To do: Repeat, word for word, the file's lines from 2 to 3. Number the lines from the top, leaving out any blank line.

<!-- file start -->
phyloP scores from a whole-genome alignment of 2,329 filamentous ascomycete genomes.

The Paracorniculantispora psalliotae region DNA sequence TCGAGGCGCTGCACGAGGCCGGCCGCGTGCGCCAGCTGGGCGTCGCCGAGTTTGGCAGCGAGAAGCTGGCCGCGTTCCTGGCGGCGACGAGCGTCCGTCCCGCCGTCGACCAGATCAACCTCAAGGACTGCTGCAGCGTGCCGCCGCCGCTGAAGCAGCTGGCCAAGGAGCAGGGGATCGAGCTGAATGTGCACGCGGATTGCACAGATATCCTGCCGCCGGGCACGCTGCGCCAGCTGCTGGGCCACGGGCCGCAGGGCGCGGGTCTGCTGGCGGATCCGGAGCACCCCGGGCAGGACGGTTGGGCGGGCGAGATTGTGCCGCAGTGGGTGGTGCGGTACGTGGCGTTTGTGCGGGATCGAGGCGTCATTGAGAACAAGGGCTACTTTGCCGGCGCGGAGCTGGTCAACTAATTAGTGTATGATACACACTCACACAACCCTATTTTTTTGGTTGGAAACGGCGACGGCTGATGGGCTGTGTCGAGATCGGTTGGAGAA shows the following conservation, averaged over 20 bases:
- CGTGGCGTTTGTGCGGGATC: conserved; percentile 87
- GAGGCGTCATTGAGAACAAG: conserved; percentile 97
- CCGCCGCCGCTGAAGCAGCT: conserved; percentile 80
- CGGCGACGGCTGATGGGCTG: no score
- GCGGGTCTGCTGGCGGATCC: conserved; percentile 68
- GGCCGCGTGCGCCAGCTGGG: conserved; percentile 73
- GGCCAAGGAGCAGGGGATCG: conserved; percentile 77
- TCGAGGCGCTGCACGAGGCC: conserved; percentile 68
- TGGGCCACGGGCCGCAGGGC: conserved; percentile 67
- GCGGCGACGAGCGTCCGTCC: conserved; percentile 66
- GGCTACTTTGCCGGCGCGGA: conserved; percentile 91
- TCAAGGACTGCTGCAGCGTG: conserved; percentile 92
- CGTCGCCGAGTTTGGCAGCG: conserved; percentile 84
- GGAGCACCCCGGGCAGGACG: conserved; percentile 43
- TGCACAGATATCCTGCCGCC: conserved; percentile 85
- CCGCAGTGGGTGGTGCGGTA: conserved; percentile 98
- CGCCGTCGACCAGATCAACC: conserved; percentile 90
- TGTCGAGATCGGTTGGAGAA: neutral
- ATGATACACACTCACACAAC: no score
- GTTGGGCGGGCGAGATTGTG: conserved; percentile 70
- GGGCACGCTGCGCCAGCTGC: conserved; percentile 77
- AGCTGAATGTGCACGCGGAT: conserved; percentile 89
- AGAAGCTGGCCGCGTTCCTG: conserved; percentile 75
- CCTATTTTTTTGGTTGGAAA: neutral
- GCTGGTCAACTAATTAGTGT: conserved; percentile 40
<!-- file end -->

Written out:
The Paracorniculantispora psalliotae region DNA sequence TCGAGGCGCTGCACGAGGCCGGCCGCGTGCGCCAGCTGGGCGTCGCCGAGTTTGGCAGCGAGAAGCTGGCCGCGTTCCTGGCGGCGACGAGCGTCCGTCCCGCCGTCGACCAGATCAACCTCAAGGACTGCTGCAGCGTGCCGCCGCCGCTGAAGCAGCTGGCCAAGGAGCAGGGGATCGAGCTGAATGTGCACGCGGATTGCACAGATATCCTGCCGCCGGGCACGCTGCGCCAGCTGCTGGGCCACGGGCCGCAGGGCGCGGGTCTGCTGGCGGATCCGGAGCACCCCGGGCAGGACGGTTGGGCGGGCGAGATTGTGCCGCAGTGGGTGGTGCGGTACGTGGCGTTTGTGCGGGATCGAGGCGTCATTGAGAACAAGGGCTACTTTGCCGGCGCGGAGCTGGTCAACTAATTAGTGTATGATACACACTCACACAACCCTATTTTTTTGGTTGGAAACGGCGACGGCTGATGGGCTGTGTCGAGATCGGTTGGAGAA shows the following conservation, averaged over 20 bases:
- CGTGGCGTTTGTGCGGGATC: conserved; percentile 87